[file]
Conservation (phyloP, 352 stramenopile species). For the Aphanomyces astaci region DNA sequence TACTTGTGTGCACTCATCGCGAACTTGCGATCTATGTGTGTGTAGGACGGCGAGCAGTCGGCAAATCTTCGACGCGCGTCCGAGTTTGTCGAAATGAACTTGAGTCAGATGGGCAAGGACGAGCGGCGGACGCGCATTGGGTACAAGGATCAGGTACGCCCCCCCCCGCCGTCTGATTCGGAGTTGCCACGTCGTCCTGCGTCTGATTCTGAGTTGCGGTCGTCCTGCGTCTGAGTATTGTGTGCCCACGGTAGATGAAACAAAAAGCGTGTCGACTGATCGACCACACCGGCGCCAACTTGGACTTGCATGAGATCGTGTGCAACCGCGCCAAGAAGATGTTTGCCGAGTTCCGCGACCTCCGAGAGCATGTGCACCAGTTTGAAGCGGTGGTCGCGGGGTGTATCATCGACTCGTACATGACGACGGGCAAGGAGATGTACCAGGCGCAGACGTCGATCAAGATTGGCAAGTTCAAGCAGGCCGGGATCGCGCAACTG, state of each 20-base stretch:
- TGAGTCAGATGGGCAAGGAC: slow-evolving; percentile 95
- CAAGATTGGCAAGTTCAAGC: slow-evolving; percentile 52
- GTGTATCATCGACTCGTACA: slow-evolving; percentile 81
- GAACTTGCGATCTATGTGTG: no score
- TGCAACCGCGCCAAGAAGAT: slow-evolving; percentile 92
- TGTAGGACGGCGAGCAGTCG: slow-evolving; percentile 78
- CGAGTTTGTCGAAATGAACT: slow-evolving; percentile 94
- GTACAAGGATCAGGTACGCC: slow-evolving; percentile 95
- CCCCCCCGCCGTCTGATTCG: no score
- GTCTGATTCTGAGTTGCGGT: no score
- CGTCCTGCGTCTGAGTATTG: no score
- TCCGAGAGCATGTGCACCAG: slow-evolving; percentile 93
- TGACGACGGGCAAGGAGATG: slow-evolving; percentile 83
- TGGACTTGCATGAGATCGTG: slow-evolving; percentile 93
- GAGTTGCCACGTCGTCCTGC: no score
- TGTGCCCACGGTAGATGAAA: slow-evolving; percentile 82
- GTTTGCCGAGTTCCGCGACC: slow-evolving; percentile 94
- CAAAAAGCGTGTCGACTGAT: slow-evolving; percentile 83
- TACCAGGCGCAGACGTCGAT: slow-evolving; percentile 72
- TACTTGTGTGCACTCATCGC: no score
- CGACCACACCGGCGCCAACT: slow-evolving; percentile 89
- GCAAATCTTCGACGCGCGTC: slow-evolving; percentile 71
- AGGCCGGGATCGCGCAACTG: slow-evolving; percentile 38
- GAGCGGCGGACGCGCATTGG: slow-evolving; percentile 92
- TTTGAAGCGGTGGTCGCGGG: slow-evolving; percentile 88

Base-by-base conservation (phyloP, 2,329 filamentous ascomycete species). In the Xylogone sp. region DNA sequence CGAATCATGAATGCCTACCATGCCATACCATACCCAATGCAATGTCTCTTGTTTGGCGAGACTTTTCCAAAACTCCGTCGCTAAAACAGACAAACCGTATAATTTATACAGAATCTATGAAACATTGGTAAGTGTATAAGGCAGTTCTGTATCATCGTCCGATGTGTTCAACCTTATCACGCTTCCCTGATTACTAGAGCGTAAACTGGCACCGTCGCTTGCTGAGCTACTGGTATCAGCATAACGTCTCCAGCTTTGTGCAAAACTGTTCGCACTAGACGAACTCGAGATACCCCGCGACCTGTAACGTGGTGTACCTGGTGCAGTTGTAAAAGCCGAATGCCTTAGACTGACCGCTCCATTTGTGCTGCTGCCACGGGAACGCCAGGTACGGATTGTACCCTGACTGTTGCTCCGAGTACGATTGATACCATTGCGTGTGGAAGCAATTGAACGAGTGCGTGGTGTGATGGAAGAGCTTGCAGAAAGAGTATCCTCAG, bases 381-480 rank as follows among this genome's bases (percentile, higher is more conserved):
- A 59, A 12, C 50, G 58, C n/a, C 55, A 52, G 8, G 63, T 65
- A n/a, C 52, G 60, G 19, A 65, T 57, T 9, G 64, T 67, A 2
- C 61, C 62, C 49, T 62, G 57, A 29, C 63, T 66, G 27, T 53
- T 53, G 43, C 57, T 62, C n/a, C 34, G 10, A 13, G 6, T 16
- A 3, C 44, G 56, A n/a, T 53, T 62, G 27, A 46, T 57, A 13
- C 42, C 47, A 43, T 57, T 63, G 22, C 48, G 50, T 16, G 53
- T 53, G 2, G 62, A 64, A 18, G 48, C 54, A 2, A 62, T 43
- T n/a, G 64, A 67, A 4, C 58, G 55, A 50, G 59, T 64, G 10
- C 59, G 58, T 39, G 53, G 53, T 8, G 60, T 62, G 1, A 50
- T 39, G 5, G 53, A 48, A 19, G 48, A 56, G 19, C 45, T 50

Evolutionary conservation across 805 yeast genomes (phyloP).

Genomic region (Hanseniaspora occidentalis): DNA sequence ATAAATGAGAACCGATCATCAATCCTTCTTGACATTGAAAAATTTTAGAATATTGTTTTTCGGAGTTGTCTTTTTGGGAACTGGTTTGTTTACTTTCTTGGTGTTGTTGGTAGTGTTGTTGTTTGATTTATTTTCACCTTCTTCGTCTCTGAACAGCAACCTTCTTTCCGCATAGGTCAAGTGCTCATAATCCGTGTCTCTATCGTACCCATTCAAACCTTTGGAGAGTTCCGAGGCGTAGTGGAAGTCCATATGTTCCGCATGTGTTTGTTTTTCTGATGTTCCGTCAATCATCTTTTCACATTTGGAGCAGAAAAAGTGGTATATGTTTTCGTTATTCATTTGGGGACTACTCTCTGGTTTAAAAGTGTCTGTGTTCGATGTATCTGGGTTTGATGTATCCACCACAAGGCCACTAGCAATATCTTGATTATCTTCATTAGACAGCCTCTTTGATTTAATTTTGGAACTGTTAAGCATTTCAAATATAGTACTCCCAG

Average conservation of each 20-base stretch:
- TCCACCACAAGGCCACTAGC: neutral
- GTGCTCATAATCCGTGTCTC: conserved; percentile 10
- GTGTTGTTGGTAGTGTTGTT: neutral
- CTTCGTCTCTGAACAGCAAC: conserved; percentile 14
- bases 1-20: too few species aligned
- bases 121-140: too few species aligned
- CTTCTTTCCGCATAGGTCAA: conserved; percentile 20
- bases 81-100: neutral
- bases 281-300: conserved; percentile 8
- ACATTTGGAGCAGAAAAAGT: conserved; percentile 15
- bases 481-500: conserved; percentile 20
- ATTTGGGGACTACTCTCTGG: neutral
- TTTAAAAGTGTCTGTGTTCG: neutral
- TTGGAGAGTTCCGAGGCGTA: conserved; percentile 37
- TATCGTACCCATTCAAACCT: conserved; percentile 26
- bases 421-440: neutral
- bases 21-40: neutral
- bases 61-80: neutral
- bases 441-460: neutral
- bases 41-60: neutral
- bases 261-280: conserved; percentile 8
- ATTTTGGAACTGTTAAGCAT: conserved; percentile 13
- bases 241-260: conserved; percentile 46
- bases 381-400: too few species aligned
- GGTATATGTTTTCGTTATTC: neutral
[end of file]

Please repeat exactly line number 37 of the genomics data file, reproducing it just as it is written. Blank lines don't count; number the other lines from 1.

- T 39, G 5, G 53, A 48, A 19, G 48, A 56, G 19, C 45, T 50